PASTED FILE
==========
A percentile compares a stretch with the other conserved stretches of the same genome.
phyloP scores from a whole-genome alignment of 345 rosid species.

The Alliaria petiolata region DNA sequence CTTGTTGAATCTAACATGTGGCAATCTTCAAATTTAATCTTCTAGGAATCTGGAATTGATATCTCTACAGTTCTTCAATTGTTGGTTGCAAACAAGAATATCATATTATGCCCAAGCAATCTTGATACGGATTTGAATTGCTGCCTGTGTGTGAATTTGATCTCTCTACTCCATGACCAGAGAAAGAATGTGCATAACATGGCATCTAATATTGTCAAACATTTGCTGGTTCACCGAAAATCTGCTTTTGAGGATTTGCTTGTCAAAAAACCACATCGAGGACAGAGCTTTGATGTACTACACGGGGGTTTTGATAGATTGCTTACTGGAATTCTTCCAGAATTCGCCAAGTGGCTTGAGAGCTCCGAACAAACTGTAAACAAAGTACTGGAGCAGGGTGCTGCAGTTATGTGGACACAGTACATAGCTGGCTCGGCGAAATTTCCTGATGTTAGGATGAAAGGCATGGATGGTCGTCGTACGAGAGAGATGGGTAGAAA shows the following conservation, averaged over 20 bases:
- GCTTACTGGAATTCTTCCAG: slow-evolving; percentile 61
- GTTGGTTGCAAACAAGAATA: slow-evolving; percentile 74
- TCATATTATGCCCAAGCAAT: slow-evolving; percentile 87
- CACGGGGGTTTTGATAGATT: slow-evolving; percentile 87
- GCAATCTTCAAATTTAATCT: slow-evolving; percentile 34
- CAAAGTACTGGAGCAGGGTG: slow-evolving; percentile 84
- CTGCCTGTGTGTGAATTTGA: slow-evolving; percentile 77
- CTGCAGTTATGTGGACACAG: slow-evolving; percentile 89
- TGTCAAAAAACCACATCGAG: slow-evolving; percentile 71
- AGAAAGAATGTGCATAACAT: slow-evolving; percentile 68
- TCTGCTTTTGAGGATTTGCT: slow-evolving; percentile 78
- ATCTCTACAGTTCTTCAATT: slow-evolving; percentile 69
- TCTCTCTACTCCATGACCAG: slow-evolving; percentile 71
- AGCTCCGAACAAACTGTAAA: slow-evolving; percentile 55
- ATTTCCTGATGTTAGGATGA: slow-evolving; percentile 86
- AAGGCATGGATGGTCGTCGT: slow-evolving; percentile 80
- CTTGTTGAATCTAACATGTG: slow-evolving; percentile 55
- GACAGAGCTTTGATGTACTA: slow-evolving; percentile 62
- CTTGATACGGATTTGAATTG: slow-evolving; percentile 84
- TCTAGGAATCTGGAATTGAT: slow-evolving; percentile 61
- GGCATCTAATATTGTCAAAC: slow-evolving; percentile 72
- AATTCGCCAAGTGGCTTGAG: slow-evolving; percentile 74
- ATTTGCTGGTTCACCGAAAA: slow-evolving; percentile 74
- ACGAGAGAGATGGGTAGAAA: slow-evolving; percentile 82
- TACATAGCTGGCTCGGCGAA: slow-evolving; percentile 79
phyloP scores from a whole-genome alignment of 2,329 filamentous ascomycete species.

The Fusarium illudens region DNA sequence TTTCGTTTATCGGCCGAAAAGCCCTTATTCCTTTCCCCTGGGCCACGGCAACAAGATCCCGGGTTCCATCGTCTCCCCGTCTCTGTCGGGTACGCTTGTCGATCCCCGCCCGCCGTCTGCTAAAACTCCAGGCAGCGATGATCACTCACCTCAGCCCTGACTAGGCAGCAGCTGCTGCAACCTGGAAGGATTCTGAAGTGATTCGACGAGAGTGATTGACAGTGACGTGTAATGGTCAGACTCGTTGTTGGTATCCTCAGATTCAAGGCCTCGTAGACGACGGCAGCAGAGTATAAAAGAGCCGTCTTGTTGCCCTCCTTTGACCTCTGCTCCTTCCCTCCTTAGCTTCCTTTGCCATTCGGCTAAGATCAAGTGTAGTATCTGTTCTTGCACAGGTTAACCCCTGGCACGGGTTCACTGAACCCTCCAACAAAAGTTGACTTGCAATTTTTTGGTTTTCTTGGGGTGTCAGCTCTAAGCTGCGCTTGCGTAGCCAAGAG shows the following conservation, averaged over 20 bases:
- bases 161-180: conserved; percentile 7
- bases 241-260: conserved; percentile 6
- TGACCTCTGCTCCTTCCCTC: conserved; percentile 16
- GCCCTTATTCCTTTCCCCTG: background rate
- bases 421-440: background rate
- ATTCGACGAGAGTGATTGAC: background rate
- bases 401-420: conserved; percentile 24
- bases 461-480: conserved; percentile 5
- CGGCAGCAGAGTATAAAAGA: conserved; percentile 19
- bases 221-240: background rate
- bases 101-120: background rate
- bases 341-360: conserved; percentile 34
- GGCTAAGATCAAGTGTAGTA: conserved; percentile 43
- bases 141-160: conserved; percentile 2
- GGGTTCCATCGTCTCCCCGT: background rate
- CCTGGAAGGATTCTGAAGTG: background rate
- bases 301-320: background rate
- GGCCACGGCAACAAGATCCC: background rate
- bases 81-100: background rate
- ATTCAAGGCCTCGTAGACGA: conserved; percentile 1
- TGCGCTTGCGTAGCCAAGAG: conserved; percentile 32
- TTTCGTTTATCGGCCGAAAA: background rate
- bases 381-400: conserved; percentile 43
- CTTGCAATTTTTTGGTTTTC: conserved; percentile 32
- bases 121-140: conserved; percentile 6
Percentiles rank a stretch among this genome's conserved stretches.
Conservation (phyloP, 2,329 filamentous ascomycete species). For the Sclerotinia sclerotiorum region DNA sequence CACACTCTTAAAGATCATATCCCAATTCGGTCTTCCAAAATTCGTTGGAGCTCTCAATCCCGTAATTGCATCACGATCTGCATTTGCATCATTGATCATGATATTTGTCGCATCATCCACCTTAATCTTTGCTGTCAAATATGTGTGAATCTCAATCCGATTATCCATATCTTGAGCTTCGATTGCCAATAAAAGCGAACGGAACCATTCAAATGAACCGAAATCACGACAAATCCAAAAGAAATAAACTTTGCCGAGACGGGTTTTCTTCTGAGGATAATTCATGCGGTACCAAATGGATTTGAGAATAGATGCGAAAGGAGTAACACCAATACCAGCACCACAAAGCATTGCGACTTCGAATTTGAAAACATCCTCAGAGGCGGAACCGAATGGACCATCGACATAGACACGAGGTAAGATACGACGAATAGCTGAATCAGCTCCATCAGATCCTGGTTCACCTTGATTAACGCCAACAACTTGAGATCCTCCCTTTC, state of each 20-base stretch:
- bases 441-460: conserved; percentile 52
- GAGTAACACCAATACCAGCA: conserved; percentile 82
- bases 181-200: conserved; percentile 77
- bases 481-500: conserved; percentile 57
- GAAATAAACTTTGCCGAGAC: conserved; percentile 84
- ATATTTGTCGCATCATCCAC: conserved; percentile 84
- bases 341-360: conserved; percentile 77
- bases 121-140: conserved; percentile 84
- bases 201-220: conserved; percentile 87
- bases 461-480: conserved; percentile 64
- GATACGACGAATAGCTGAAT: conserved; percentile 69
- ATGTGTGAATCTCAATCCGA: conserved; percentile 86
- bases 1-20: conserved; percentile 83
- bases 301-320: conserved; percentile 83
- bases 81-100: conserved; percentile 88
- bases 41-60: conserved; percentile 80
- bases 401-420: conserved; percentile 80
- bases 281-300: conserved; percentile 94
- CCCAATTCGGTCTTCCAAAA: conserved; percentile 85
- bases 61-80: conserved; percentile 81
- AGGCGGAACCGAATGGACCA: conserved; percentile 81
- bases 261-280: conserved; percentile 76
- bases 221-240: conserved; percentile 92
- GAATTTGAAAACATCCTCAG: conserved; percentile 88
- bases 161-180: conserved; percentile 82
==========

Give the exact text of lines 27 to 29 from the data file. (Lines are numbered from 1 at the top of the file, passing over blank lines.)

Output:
- ACGAGAGAGATGGGTAGAAA: slow-evolving; percentile 82
- TACATAGCTGGCTCGGCGAA: slow-evolving; percentile 79
phyloP scores from a whole-genome alignment of 2,329 filamentous ascomycete species.